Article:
TCU - Global Citizenship

Ethan Casey

“They need to see this,” insisted Becky Johnson, Resource Management professor in TCU’s Department of Environmental Science. “Five minutes out there changed their lives.”

Professor Johnson and a team of TCU students had just been walking on mud flats outside Panama City, completely covered with plastic waste brought in by the Pacific tide. They were accompanied by Julio Montes de Oca Lugo and Sander Carpay of the NGO Wetlands International, as part of TCU’s March 2015 Global Academy program based at the City of Knowledge in the former Canal Zone.

“So many problems are created by people just thinking of the immediate, and not the future,” reflected Ryan Mitchell, a student on the Wetlands team led by Professor Johnson.

“Change happens slowly, and you don’t have to solve every problem in the next few years,” Montes reminded the students.

Back on the bus, Professor Johnson emphasized the political and administrative complexities the students will face later, in their working lives. “It’s all these little silos, doing their own job,” she pointed out. “And we’re getting a bit better about it, but not very, and not very fast. Y’all have sometimes heard us talk about silos at TCU – how the people in Environmental Science don’t talk to the people in Communications. Those are the barriers we’re trying to break down in the Global Academy. It’s no different in the permitting world.” For example, she said, “Water is thought of as something to be gotten rid of. That’s the way engineers think about it.”

“Those are tough decisions,” agreed Julio Montes. “Those are political decisions, but they have an economic impact.” With Panama’s booming economy, he pointed out, “There is money to do things the right way.”

TCU’s Global Academy places students in cross-disciplinary teams, then partners them with Panamanian non-governmental organizations to study chronic social, economic and environmental problems. The NGOs are based in formerly U.S.-owned buildings repurposed since the Canal Zone reverted to Panamanian control. At the end of their intensive visit, the TCU students give presentations proposing solutions.

“The presentations are always fun,” said Becky Johnson, “because the students take so much on board over these days.”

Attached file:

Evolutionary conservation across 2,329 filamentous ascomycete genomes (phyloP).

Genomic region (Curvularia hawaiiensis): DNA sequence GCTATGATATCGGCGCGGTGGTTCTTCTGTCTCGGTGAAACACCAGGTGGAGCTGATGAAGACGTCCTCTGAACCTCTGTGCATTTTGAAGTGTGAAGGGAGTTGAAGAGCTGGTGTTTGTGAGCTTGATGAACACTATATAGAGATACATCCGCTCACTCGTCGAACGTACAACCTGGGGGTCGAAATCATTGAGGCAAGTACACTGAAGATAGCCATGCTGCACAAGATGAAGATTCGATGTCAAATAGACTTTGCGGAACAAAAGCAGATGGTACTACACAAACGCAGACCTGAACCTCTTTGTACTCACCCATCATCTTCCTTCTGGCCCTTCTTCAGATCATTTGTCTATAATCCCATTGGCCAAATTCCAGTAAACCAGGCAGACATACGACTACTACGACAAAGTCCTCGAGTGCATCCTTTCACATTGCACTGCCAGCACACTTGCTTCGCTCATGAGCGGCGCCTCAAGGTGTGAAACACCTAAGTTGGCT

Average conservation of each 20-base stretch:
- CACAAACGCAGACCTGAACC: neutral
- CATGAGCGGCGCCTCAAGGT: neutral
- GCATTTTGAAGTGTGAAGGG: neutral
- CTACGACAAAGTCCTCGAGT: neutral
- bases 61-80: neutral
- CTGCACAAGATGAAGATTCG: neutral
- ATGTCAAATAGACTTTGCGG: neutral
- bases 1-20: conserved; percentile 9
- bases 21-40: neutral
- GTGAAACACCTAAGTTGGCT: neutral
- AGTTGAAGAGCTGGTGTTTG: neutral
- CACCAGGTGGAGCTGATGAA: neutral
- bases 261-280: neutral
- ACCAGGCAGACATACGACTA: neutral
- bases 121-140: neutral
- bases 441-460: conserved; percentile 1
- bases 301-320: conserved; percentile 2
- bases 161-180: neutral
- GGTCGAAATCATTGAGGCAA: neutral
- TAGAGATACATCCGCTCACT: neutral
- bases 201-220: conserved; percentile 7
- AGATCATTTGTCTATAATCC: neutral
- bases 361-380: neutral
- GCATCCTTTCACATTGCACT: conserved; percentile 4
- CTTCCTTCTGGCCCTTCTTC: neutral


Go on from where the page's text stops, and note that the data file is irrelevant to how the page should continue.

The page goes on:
“The program is meant to put together people from different departments to work on an issue,” said Samira Jubis, a TCU student from El Salvador who took part in the Global Academy. “At the end you see that a problem can be tackled from different perspectives.”

The Global Academy is “very helpful,” said Monica Lopez of CATHALAC, another Panamanian environmental NGO. “We hope that the information that they collect will help us to give more input.”

Samira Jubis was one of two international students who participated in the March 2015 Global Academy in Panama, along with 16 TCU students from more traditional North American backgrounds.

“I think it’s really important that U.S. people come here,” said the other international student on the trip, Erika Hjelkrem from Ecuador. “I think the point is to take you out of your comfort zone. Because in the end everything is really integrated, really interrelated.

“I really like the idea of globalizing my mind. I think if you have many different points of view, you can act wisely and talk wisely. When you travel you have a lot of contact with people, and people underestimate that. You impact them, and they impact you.”

What Global Academy participants appreciated most was the opportunity to be directly involved in ongoing practical, ground-level work.

“It’s a nice change to be actually doing something, as opposed to just going through the motions of school,” said Ryan Mitchell of the Wetlands student team.

“So much of going to college is hearing, ‘Oh, you’re going to apply this someday,’” agreed Robert Hillery.

“This trip has been awesome,” said student Allegra Hernandez. “Because we get so stuck in that TCU bubble. It’s nice to get out and see that there’s something I can do to help with a real problem.”

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